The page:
The story of a tenacious and remarkable young Latina
Ketsy Otero’s beginnings in the United States may sound familiar to you. Her story begins the same way it does for millions of Latino immigrants. In her case, it started at age of 10, when she arrived to the mainland United States from Puerto Rico with her mother and her siblings.
High school was her first test. “When I started high school I didn’t speak English properly. I was afraid of attending One Bright Ray Community High School because the teachers there only spoke English. But I did it without giving a lot of thought,” Otero said.
She told Al Día that, despite not knowing the language — she was her own English teacher — she tried, and she not only accomplished her goal of graduating within six months, she also did it with a 4.0 GPA.
Two months after her high school graduation, in 2011, she started at Harcum College. For three years she studied for her degree and at the same, she held two jobs — one as a receptionist in One Bright Ray Community High School, the other at a clothing shop — and raised two children, one of them born when she started at Harcum.
“Those three years weren’t easy because I had two little children. I don’t know how, but I made it work,” Otero said.
Language was one of her biggest handicap, but also a proof of her tenacity. “I do know English but I was afraid to speak. I did understand it and I did know how to write it, but I was afraid of speaking in front other people. However, in One Bright Ray I had no choice, because my teachers only English. So, I made an effort, even if the students made fun of me.”
In December 2014, at the age of 23, Ketsy Otero finished her degree in human services and she graduated from Harcum College May 9. It is an experience that Otero describes as “super exciting, because I achieved one of my goals. I’m the first in my family who graduates from college, so it’s been a pride for my family too.”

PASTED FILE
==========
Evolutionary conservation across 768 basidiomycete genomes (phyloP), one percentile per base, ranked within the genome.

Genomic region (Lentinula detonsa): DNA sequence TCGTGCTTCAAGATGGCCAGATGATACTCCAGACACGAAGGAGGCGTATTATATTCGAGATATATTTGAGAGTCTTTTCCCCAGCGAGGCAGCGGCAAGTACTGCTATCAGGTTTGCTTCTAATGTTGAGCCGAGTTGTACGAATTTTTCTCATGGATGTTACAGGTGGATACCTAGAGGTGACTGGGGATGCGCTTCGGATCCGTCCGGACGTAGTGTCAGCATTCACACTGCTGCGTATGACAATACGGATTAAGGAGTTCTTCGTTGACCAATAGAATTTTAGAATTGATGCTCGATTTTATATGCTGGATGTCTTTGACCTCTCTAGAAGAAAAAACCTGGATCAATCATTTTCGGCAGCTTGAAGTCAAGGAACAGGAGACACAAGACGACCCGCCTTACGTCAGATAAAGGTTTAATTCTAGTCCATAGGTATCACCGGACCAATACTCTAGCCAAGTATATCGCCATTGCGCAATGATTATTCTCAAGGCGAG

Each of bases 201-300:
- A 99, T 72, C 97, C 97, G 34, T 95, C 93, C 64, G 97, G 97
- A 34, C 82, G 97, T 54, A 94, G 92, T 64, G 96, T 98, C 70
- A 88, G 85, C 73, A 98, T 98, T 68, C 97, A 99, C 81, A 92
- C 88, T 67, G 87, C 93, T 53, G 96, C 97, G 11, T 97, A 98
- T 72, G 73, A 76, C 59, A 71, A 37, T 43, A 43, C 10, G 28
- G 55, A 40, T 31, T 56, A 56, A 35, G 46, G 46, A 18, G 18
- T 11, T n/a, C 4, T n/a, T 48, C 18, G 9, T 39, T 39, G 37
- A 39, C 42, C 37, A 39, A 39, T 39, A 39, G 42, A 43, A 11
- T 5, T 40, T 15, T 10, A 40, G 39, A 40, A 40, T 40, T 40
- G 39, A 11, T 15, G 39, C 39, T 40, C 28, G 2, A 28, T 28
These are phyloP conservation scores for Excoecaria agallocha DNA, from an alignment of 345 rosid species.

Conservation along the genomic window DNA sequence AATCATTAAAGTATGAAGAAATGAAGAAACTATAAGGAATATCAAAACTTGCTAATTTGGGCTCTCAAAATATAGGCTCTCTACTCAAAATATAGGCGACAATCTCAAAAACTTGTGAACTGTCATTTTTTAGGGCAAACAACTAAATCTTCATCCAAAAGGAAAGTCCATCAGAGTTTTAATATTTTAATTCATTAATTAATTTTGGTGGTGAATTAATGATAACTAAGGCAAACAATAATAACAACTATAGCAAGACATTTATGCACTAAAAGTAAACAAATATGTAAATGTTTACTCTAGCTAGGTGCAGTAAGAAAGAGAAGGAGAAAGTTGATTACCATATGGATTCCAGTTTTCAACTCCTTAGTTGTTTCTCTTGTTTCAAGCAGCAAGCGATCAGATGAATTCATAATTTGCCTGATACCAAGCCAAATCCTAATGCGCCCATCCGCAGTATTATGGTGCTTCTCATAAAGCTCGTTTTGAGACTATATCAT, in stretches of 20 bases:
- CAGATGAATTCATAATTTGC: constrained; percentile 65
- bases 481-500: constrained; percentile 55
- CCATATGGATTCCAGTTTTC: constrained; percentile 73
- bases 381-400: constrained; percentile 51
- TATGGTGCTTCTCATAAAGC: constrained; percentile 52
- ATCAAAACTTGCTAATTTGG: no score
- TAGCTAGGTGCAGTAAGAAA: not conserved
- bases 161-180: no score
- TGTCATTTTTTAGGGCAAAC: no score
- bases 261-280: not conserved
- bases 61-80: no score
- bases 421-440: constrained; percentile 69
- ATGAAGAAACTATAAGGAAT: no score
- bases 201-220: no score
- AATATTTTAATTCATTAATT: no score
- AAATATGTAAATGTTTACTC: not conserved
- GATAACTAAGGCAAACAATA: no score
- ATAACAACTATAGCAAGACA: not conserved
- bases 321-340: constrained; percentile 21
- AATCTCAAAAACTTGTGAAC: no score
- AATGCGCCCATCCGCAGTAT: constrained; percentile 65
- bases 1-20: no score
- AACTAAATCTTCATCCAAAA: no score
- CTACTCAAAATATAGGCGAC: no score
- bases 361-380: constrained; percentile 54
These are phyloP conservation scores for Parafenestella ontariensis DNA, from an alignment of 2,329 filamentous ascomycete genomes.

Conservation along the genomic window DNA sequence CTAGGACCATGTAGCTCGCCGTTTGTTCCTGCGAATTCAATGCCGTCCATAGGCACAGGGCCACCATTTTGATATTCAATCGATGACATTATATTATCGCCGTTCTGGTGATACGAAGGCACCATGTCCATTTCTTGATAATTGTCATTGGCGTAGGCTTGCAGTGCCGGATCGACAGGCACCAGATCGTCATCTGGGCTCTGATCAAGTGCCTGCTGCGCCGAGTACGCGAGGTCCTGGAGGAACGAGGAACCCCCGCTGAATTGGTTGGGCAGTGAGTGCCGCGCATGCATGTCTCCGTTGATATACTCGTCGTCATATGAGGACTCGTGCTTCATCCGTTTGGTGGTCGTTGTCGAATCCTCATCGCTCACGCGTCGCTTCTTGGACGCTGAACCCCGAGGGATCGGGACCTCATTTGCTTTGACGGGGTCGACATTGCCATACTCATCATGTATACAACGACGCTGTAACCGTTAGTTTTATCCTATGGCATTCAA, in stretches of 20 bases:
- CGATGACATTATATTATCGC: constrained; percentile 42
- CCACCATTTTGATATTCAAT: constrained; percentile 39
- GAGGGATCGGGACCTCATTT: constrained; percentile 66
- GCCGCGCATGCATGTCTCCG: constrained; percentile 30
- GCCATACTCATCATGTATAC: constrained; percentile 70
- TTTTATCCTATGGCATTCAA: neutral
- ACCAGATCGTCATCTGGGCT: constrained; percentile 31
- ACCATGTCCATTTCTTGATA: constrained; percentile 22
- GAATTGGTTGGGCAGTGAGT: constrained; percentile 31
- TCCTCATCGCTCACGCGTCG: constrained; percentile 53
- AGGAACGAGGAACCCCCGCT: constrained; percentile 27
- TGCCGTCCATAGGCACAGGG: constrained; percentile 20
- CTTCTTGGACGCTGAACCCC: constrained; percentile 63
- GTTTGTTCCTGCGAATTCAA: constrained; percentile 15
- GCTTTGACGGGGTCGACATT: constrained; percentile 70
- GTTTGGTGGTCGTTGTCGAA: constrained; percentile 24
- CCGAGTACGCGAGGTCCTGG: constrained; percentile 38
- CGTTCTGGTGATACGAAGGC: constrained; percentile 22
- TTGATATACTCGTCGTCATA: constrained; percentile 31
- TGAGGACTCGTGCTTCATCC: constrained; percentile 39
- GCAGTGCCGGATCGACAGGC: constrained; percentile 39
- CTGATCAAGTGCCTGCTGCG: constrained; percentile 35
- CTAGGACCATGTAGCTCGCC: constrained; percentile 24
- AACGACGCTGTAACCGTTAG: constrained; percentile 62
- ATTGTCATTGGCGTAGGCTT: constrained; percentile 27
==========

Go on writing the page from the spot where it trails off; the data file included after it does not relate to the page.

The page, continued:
A few days after her graduation, Otero is thinking about her next goal: “I would like to attend a four-year college. I would love to become a FBI agent. I’ll also apply for police academy and If they select me I will try to get this too,” she said.
She wants to became a police agent because of her desire to help the community. “I would love to help the community. I have noticed female police agents are very much needed. Also, being Hispanic and speaking both languages could be very helpful.”
For now she is a role model to people who came to a country where everything, even the language, seems unknown. “Being Hispanic and living in the United States is an honor. I see a lot of Latinos here, but some of them don’t speak English. For example, my mom. She was afraid to look for a job because she didn’t speak English.”
“I think that having the opportunity to learn (English) and pulling though was amazing,” Otero added. “My experience is a good example for people who leave their country. Because it doesn’t matter where do you come from, you can be whomever you want to be.”